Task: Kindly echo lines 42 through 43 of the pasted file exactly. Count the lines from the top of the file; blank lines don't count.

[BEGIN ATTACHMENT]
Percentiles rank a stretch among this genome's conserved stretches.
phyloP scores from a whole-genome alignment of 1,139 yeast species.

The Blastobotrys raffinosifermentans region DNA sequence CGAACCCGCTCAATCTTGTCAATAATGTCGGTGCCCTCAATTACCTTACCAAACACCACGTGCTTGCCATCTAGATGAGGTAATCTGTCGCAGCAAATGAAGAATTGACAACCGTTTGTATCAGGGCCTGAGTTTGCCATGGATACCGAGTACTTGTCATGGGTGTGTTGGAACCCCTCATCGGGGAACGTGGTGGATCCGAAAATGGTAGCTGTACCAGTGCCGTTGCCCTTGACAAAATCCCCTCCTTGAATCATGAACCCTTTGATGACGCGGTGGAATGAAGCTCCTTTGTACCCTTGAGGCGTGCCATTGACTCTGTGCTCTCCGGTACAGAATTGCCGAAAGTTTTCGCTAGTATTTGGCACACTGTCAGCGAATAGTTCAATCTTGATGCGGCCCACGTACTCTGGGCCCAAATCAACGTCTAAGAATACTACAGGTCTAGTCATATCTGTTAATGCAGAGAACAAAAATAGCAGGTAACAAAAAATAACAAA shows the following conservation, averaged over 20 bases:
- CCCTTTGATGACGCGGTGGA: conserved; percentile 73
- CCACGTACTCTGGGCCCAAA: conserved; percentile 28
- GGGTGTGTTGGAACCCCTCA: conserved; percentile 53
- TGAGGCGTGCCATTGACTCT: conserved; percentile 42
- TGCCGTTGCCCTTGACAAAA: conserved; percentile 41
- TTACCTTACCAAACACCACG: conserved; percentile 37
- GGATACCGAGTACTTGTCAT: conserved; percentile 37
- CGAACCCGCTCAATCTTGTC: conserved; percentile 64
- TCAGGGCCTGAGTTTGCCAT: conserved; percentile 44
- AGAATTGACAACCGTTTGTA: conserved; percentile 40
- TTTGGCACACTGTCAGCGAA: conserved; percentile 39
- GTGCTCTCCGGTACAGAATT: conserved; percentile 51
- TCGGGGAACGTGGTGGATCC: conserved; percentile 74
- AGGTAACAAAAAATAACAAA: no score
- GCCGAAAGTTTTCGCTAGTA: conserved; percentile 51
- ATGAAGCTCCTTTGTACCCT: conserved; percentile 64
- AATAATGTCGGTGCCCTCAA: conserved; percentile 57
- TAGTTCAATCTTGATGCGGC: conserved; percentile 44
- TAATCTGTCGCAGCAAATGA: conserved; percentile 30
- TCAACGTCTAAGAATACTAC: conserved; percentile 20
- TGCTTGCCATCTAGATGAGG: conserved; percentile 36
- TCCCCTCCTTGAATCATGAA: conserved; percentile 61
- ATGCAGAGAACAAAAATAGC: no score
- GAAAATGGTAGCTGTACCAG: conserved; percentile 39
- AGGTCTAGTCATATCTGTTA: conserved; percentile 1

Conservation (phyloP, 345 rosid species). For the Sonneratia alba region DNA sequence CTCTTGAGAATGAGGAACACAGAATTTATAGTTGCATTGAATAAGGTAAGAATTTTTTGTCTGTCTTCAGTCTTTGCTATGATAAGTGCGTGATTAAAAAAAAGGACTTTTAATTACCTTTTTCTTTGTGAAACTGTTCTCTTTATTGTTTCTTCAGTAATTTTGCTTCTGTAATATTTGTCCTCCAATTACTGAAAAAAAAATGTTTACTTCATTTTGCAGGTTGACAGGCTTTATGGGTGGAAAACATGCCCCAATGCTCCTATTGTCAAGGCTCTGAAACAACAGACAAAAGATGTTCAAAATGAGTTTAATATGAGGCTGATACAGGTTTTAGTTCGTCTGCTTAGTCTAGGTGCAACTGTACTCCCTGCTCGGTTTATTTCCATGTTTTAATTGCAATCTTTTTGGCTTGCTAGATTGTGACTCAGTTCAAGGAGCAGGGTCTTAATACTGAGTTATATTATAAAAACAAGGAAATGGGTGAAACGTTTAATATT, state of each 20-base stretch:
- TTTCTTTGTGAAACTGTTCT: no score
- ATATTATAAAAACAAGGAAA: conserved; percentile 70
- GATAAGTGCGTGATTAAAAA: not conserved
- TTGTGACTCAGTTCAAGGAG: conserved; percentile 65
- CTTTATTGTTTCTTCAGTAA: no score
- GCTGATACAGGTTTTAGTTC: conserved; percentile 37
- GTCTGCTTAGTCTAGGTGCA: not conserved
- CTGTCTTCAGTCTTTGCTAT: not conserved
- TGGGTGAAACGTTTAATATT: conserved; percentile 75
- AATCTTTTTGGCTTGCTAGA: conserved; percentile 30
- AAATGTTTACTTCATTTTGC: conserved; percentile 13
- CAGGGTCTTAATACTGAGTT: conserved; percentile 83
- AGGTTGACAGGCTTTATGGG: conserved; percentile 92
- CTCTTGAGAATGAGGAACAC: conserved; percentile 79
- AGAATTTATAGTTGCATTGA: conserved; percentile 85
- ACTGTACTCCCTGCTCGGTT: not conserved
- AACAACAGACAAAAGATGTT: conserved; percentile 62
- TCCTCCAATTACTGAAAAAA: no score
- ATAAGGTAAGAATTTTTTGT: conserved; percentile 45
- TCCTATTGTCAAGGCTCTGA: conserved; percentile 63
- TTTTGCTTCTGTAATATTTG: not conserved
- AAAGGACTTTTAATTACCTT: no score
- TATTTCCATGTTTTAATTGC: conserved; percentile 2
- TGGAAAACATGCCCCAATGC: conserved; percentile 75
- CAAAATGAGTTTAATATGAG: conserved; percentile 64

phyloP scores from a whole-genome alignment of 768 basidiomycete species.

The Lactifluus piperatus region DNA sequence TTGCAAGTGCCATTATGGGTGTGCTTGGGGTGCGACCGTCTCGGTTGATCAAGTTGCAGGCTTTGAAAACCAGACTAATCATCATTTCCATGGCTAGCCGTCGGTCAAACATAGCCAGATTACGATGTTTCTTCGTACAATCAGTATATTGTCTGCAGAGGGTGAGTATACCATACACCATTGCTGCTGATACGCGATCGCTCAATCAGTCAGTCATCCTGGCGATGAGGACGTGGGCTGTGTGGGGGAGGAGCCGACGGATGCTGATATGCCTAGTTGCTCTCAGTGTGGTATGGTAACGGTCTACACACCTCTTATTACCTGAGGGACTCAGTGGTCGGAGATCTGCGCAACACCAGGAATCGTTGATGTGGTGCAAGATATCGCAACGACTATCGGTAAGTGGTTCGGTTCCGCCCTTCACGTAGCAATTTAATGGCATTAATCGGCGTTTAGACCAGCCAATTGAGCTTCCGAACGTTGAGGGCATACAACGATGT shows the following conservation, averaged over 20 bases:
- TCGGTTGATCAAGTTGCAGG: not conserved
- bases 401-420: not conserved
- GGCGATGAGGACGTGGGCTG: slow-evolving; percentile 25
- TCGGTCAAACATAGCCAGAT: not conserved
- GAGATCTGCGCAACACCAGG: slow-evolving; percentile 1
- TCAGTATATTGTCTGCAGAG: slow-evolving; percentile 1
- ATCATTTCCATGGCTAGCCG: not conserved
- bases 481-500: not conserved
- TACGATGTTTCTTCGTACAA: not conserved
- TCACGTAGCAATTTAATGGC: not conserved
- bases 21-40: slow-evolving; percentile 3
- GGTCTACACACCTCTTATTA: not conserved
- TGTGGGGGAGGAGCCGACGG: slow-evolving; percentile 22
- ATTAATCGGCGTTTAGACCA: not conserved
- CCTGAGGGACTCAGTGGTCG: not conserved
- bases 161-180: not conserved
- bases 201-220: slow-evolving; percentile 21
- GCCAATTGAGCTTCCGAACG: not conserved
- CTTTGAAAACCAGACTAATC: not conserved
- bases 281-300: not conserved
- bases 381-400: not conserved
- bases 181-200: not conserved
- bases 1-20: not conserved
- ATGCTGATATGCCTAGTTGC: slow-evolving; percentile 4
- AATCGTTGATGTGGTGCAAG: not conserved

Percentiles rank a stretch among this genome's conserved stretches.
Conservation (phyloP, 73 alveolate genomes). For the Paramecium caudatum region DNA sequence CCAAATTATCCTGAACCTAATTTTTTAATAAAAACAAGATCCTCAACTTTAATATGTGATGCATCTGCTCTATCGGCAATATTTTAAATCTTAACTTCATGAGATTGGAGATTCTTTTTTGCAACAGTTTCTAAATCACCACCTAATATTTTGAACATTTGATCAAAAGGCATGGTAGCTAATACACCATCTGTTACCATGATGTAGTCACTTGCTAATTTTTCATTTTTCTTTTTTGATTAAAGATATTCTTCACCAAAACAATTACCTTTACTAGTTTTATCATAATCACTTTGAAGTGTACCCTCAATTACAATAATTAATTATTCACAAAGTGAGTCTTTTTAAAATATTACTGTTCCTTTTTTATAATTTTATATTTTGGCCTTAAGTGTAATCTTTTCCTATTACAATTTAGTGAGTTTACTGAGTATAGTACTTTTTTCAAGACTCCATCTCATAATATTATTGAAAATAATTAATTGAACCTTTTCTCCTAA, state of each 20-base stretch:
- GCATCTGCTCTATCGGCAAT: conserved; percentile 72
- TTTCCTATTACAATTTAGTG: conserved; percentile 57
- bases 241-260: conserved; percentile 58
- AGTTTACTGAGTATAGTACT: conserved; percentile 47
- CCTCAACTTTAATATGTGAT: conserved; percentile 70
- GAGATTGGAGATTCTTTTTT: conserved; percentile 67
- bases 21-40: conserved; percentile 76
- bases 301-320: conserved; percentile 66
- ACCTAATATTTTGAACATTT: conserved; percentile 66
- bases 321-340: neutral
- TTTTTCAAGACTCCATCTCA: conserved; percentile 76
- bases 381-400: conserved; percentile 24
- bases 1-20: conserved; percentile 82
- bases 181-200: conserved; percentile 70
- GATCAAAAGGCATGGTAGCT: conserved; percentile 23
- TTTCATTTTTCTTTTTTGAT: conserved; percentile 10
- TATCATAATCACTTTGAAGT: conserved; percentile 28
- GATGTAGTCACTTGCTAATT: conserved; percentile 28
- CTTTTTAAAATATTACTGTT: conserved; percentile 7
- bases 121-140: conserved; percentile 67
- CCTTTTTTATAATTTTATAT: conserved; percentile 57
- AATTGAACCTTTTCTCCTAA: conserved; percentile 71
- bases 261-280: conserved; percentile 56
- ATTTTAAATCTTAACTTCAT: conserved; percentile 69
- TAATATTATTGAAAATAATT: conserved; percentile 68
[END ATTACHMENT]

- AGGTTGACAGGCTTTATGGG: conserved; percentile 92
- CTCTTGAGAATGAGGAACAC: conserved; percentile 79